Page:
Essay about “Utah Symphony and Utah Opera: a Merger Proposal”

14805 WordsOct 9, 201260 Pages
“Utah Symphony and Utah Opera: a Merger Proposal” Financial Strengths and Weaknesses of the Utah Symphony Before the Merger The financial state of the Utah Symphony before the merger was grim. It was understood by the symphony’s chairman of the board, Scott Parker, that the situation was getting worse. This was aggravated by the downturn of the economy and the event of 9/11. However, even before the economic downturn and 9/11, the symphony was very close to a deficit situation (Delong & Ager, 2005). Scott Parker assumed the chairmanship to try to mitigate the situation. The average endowment or contributions for a Group II orchestra like the Utah Symphony is $8.8 million in FY 2001-2002. The endowment for the symphony is considered in…show more content…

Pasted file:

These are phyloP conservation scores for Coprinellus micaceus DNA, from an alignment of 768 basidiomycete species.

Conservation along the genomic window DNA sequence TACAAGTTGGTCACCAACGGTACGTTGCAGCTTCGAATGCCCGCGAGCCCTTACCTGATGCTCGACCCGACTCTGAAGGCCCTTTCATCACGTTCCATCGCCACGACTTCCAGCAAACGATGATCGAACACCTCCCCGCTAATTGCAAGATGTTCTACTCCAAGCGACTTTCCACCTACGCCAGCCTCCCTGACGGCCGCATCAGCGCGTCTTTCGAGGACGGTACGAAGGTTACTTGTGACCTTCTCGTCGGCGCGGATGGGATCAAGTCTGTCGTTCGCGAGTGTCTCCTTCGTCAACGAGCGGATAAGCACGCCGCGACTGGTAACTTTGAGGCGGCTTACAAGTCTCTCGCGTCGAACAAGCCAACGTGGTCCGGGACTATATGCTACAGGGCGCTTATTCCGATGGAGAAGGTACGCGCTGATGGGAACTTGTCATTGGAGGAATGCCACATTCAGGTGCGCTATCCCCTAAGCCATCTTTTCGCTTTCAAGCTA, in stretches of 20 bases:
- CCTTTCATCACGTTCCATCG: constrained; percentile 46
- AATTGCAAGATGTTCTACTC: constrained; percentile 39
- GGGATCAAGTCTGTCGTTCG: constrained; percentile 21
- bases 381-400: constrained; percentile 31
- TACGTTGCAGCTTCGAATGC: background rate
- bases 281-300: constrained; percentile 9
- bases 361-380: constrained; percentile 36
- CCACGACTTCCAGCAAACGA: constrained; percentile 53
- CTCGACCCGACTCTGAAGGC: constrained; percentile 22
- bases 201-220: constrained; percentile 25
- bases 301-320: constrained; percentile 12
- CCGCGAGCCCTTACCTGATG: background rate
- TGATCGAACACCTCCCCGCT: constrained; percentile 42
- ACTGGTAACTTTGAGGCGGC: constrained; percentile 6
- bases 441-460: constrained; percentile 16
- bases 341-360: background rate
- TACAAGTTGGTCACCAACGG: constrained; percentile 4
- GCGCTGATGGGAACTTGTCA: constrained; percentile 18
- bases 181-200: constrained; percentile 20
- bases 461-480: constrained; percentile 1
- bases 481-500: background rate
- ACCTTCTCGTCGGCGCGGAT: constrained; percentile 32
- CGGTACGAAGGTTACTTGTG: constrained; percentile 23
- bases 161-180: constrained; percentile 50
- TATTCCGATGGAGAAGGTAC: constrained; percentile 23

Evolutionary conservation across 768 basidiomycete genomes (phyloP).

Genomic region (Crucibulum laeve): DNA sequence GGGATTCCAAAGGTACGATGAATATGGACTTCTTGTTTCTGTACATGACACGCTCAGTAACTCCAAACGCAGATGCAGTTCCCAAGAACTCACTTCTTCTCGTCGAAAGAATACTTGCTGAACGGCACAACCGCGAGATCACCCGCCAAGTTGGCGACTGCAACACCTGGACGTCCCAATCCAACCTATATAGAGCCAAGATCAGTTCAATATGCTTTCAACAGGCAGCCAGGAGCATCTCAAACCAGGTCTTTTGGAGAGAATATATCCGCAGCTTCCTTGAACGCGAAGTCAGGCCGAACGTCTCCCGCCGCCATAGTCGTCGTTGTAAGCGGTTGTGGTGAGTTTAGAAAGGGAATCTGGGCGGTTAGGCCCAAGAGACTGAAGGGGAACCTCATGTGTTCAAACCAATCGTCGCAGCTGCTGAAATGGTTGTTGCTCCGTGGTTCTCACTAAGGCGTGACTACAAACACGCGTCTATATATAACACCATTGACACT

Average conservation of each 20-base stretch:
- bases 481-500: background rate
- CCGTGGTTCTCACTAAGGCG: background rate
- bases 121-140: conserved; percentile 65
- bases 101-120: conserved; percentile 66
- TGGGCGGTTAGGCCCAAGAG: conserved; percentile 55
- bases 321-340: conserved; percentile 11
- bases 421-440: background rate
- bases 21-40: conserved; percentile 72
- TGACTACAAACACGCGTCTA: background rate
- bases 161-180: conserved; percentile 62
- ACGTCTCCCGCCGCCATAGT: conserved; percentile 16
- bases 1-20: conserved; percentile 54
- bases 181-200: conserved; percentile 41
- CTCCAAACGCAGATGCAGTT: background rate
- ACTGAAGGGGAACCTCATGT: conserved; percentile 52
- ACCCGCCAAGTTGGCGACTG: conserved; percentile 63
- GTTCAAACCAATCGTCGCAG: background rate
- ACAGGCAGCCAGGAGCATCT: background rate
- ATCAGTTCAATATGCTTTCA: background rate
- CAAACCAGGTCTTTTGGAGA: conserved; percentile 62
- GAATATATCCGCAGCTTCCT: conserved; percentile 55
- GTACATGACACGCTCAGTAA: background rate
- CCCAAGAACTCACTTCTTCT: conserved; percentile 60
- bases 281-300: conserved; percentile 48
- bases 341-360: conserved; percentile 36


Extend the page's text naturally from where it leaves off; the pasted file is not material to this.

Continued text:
Many people view subsidies for performing arts such as the opera and symphony as support for the snobbish upper end of the income distribution. Governmental and public standpoints regarding the support of arts in the United States differ greatly from that of Canada and Europe, where governments provide primary support for the arts. The main government support for symphony orchestras and other performing arts here in the US emanates indirectly through tax expenditures. In summary, the current financial strength of the Utah Symphony is the above average endowment that it receives from various contributors. However, this current financial strength is not guaranteed to endure. There is projected increase in revenue for FY 2001-2002 but at the same time, there is a projected increase in expenses. A very obvious financial weakness is its expenses compounded by: * High salaries set by collective agreement. * Agreed upon wage increases that do not consider the financial status of the organization. Recommendations Anne Ewers must provide a persuasive strategy to ensure that the financial crisis of the Utah Symphony is a priority prior, during, and following the merger. Anne Ewers has a praiseworthy track record with regards to stabilizing the financial situations of performing arts organizations. During her term as general director of the Boston Lyric Opera, she retired a $450,000 debt

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